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Stench of Greens

Antisemitism definition is rejected by the hard Left

The Australian Greens have consolidated a reputation as one of the most antisemitic political parties in the world’s Western democracies. They deserve to be shunned by all reasonable people.

On 16 November, the Greens issued a mind-boggling statement on antisemitism rejecting the most widely adopted and credible definition of antisemitism, that of the International Holocaust Remembrance Alliance (IHRA). Indeed, the opening paragraph of the Greens’ statement expresses concern that the Australian government would move to adopt this definition as announced by Prime Minister Scott Morrison on 14 October.

The IHRA definition is the culmination of work by a large group of Holocaust and antisemitism experts. It is not legally binding and it includes contemporary examples for education and guidance purposes. It specifically addresses how Israel as the world’s only Jewish state fits into the antisemitic landscape. It is not antisemitic to criticise Israel or the Israeli government in a similar manner to criticism of any other country. But applying double standards of requiring behaviour of Israel unlike requirements of others, denying Jews the right to national self-determination or holding Jews collectively responsible for the actions of the Israeli government or military, crosses the line. Perhaps the Greens would fall foul.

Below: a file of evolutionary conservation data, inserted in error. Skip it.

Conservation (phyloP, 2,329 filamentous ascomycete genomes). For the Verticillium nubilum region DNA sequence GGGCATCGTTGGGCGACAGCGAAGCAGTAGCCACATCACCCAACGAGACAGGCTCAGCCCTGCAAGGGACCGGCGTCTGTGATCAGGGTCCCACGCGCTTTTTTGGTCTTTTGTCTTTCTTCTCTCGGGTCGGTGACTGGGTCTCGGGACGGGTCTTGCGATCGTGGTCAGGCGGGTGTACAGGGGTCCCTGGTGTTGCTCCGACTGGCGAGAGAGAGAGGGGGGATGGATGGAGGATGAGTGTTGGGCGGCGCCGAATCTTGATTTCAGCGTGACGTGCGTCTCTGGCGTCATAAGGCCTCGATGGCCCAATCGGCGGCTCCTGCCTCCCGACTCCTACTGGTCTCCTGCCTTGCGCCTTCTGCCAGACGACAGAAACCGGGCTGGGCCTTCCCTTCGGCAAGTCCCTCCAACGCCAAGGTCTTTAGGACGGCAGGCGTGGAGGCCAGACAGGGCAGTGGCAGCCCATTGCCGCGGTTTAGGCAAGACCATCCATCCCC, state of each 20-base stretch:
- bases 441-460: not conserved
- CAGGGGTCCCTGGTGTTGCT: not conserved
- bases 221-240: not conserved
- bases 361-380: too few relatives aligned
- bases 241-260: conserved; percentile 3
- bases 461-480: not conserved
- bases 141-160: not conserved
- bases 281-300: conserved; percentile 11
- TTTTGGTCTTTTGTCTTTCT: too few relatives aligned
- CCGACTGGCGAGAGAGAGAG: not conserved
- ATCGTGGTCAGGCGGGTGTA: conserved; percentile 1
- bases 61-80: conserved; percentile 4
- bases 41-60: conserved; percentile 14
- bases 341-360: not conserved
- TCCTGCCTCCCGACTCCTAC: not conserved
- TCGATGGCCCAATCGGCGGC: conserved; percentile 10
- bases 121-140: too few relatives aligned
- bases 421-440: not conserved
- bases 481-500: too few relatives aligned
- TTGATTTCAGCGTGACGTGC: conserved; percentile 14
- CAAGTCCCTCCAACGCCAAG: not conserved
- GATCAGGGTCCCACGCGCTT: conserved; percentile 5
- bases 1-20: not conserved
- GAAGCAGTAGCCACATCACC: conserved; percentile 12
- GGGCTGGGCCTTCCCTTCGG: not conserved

The Greens failed to mention the IHRA definition had been adopted by over 30 countries including the UK and US, along with the European Union, the UN Secretary-General, numerous NGOs, political parties, and universities. They did mention that the US adoption was under President Trump – perhaps thinking that provides invalidation – but also failed to mention this Trump initiative has been maintained by the Biden-Harris administration.

Read the article by David Adler in The Spectator.